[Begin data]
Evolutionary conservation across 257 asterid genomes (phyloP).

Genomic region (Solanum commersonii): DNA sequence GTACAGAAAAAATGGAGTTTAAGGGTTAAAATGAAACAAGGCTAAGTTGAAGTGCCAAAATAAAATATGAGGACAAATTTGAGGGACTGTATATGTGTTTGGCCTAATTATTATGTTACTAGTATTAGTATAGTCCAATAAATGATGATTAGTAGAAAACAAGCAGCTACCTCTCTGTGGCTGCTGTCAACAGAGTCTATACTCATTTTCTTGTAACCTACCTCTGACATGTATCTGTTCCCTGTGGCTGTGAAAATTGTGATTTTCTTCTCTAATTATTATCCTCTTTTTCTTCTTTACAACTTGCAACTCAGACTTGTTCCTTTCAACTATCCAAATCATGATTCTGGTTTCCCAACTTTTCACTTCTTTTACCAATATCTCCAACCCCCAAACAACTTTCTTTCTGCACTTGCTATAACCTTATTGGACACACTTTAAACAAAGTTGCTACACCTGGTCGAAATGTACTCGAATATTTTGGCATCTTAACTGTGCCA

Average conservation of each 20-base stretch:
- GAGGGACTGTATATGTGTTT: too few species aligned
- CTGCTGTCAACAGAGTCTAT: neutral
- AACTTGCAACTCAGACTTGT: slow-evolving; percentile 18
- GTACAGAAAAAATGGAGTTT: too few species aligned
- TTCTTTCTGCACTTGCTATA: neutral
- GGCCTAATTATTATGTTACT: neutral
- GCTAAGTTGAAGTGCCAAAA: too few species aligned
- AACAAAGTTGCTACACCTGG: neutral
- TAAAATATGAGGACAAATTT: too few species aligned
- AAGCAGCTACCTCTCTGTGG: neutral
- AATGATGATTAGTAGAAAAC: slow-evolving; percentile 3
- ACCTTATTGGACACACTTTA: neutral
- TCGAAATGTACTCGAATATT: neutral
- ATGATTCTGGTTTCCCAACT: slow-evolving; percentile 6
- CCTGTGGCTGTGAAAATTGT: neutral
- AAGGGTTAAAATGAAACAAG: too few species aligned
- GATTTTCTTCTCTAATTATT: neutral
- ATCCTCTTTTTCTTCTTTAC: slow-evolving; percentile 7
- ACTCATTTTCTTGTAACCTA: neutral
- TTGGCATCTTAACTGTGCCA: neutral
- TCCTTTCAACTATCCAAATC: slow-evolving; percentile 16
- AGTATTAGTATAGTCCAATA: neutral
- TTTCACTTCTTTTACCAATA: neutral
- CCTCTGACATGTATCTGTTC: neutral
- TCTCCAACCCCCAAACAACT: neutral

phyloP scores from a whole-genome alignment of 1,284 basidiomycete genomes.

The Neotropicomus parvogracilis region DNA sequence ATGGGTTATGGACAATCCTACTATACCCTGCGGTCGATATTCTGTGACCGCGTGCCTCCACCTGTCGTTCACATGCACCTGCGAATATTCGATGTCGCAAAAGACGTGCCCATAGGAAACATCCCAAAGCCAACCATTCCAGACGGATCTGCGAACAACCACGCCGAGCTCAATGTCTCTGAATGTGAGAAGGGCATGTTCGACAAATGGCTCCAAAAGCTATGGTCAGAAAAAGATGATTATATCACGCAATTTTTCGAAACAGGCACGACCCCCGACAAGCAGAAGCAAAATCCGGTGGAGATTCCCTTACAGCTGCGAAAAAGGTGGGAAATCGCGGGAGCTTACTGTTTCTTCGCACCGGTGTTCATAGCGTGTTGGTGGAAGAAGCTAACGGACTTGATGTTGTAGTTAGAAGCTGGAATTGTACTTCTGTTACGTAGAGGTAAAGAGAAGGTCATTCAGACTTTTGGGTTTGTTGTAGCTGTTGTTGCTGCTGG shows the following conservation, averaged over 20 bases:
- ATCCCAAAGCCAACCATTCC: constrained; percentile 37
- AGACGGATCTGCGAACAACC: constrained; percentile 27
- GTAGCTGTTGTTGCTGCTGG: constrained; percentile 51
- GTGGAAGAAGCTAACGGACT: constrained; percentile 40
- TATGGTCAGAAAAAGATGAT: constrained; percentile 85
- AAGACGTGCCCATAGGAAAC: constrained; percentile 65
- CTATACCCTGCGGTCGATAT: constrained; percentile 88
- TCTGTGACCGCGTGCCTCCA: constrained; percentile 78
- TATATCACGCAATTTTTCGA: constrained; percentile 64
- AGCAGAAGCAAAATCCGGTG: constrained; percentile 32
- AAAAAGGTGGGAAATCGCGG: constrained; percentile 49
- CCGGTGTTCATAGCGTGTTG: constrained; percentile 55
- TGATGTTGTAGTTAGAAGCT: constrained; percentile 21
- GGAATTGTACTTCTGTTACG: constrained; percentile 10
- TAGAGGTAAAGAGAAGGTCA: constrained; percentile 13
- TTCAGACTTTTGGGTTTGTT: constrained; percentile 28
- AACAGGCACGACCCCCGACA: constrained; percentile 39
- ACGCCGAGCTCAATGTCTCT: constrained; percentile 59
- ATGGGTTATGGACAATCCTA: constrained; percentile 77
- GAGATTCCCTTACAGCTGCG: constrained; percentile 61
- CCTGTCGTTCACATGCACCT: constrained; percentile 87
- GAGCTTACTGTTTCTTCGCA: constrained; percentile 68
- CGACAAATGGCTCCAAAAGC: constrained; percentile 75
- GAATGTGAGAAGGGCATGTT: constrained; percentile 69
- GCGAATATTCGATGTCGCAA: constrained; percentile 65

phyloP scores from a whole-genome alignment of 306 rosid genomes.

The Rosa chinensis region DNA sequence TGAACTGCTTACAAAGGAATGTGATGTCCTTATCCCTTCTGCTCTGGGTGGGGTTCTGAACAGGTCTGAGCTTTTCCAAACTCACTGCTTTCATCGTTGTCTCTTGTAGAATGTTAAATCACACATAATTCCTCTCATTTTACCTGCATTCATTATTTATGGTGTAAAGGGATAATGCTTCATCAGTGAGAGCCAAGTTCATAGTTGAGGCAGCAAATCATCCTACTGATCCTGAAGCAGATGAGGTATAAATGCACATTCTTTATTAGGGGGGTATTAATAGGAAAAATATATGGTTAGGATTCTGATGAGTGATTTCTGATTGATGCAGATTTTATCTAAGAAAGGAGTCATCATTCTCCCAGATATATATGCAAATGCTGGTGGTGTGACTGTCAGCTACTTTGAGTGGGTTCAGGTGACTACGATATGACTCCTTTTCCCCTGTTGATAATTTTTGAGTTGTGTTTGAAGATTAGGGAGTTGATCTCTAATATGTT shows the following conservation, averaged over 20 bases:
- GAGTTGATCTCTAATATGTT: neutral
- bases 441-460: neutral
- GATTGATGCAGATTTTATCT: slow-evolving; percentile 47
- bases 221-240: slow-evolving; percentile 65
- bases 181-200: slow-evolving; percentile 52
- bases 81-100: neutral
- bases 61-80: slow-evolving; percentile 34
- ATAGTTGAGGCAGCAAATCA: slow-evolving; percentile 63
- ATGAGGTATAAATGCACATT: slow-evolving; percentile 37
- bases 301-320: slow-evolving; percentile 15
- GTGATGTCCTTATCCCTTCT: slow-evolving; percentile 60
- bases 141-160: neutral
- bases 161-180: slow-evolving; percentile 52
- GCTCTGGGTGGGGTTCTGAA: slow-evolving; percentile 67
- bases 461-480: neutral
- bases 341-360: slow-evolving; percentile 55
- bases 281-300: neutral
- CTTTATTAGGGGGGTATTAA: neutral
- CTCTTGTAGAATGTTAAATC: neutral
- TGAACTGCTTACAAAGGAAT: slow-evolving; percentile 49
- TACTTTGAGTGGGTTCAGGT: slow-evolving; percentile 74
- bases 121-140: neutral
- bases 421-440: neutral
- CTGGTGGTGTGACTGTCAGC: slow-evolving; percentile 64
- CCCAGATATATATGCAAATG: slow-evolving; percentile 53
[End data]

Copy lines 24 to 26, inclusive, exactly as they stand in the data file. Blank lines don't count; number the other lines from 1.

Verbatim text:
- TCCTTTCAACTATCCAAATC: slow-evolving; percentile 16
- AGTATTAGTATAGTCCAATA: neutral
- TTTCACTTCTTTTACCAATA: neutral